15. You post reminded me of one of Walter Brueggemann's earlier works -- In Man We Trust. He writes "In neither Samuel nor Genesis is the intention of the narrative to dwell on failure. Rather, in both cases the emphasis is upon the buoyancy of God's commitment. ... Yahweh is willing to trust what is not trustworthy. The gospel out of the tenth century is not that David or Adam is trustworthy, but that he is trusted. Thus the event of David brings to historical realization what the wisdom tradition has hinted at but never witnesses and permits the bold affirmation of the J theologian. If man stands in this relation with Yahweh then it is quite clear that we are concerned with a God quite unlike that about which we have often theologized." Out mantra is that trust (and forgiveness) has to be earned. God's mantra seems to be that trust (and forgiveness) has to be given.

  16. Well, we sing the song of a slave trader, don't we? (John Newton). Of course, he also lived in the distant past. But, I believe his contemporaries also sang his song. I suppose the argument could be made that perhaps his contemporaries sang his song because they did not find slavery to be the atrocity that later generations do. But I believe that Newton himself found it to be an atrocity.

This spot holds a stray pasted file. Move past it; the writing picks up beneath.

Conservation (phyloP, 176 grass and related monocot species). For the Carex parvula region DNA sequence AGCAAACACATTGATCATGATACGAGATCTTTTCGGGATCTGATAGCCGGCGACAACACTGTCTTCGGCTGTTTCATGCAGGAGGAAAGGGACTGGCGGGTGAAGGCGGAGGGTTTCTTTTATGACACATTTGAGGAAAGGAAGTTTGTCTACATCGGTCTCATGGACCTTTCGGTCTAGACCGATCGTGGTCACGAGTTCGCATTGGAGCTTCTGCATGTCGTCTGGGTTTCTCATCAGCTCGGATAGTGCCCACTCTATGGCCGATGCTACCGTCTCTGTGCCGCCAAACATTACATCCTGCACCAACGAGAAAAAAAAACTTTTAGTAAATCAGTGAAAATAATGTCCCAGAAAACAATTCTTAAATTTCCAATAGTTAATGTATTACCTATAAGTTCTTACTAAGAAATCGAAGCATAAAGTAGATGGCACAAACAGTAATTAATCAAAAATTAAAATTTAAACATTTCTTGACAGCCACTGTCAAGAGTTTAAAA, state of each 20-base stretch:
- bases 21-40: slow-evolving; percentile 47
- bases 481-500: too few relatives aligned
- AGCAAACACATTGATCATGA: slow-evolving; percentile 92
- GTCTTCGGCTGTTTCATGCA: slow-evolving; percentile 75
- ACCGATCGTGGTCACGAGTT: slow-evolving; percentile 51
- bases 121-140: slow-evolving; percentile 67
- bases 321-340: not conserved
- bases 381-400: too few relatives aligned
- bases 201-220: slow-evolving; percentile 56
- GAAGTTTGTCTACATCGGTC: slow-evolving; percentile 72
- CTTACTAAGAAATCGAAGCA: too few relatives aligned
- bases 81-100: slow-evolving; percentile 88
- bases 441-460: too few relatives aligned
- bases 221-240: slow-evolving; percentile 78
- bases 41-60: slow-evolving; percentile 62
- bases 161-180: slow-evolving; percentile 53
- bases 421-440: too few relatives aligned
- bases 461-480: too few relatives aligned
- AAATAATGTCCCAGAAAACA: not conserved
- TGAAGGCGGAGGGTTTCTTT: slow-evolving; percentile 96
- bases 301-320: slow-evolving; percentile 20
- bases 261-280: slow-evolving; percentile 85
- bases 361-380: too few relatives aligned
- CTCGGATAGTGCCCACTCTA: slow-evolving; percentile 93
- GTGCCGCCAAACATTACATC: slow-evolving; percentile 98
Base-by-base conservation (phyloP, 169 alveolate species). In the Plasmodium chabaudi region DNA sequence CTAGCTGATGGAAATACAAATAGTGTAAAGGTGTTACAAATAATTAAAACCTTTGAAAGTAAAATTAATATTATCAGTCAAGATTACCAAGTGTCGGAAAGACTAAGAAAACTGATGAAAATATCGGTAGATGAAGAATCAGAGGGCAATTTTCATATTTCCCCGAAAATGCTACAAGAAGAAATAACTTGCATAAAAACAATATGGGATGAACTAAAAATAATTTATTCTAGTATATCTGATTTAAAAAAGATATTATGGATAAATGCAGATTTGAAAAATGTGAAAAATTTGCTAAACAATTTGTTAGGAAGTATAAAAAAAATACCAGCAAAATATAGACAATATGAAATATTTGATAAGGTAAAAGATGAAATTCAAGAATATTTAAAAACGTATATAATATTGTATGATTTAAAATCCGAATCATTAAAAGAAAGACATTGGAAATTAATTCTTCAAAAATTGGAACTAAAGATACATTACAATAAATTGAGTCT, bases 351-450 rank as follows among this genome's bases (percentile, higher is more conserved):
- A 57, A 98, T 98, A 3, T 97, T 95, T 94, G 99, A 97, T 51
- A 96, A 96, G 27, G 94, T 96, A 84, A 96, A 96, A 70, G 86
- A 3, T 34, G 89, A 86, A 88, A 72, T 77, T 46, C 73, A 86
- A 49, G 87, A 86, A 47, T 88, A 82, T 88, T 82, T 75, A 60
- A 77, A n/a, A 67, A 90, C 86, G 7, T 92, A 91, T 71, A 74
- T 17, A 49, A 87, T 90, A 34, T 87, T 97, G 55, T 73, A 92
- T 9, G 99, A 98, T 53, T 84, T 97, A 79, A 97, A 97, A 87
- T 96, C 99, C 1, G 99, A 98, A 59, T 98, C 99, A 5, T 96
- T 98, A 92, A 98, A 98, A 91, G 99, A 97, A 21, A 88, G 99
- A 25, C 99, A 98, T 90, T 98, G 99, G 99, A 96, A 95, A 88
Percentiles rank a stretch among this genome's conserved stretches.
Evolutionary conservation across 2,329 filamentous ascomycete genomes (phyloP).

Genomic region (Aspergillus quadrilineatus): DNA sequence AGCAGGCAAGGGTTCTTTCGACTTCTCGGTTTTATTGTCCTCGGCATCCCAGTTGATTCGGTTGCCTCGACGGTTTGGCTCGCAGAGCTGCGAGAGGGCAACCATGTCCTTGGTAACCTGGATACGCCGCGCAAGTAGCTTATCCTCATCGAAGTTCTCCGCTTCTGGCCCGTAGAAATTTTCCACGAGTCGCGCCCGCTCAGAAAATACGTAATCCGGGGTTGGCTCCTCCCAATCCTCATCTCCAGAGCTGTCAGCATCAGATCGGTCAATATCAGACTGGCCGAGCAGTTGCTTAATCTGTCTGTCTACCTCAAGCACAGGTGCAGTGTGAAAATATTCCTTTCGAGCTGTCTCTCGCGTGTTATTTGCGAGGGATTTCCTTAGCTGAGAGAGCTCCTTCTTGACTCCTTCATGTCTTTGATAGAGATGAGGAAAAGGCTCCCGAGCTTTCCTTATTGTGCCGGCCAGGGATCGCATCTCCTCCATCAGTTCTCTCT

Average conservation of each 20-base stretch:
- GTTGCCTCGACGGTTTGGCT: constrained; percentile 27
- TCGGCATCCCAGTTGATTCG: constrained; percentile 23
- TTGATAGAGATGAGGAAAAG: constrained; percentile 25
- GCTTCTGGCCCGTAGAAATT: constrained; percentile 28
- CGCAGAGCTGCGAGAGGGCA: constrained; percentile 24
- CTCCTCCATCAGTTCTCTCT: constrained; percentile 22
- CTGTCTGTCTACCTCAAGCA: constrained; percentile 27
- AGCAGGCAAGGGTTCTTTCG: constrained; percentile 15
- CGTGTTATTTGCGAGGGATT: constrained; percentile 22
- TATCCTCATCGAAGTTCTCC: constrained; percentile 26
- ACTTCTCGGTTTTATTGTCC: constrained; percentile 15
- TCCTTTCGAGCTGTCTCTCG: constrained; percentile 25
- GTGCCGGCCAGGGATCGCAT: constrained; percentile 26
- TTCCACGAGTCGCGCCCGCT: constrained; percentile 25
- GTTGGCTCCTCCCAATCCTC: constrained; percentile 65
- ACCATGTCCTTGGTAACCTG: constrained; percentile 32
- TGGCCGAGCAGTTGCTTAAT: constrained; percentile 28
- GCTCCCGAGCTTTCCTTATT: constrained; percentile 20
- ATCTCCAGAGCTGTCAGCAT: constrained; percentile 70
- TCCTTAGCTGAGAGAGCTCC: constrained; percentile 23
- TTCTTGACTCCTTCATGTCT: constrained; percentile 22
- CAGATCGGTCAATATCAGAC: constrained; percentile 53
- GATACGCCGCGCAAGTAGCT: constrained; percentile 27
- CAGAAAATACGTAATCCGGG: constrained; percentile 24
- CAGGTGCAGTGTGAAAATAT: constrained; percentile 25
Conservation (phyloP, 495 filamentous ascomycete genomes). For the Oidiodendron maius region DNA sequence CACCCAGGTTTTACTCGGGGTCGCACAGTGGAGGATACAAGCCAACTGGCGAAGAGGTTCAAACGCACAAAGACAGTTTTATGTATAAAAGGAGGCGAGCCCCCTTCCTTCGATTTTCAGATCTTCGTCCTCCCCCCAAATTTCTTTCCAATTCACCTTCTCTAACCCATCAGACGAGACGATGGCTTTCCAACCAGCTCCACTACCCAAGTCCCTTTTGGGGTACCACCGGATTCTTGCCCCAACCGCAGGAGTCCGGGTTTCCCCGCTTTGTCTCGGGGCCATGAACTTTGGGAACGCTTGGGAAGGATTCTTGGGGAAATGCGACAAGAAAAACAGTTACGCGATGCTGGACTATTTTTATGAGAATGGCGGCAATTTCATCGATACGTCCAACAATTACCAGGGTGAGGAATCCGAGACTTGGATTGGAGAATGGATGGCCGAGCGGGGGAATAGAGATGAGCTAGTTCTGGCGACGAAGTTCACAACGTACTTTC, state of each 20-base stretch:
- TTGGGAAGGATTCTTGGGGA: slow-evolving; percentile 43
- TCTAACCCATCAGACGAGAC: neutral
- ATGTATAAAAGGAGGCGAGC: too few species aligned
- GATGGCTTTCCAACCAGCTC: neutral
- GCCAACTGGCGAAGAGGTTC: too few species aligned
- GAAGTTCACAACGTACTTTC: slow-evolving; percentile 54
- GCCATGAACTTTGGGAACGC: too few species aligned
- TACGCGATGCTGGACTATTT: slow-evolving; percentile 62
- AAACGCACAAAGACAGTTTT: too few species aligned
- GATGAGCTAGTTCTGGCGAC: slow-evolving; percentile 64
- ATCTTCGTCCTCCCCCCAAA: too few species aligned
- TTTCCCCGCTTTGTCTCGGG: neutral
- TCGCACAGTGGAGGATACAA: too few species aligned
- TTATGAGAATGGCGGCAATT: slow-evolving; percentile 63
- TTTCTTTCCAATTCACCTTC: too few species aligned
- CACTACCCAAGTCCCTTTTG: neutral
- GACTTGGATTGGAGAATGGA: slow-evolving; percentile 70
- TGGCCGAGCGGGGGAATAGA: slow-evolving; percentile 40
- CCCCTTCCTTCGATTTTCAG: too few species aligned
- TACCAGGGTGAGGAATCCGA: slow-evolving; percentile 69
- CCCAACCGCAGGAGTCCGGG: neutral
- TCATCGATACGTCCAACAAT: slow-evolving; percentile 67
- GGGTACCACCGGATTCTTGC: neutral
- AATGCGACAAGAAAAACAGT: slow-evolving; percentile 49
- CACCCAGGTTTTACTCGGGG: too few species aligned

17. Richard—
    I think some of the issue about ad hominem has to do with one’s intended use of the text; I’m thinking primarily of an occasion when the text is used in the transformation of the way someone thinks or feels.
    If one is intentionally using the text to transform another person through argument, the reputation and affiliation of the author might be as important, or more important, that the material used in the argument itself.  The shared social aspect between the speaker and the listener, and the social ties of the author, matter to the argument.
    If one is sharing the text with another without the intent of transformation (hey, listen to this; what do you think of this?’), the author’s reputation and affiliation are less important.
    If one is reading the text for self-transformation, say mediation/contemplation, then the author’s reputation and affiliation seem even less important to me.
    I am not inclined to use the psalms in argument.  (Ok, once in a while—but not very often.)  I am more inclined to use them as text sharing or as a contemplative text.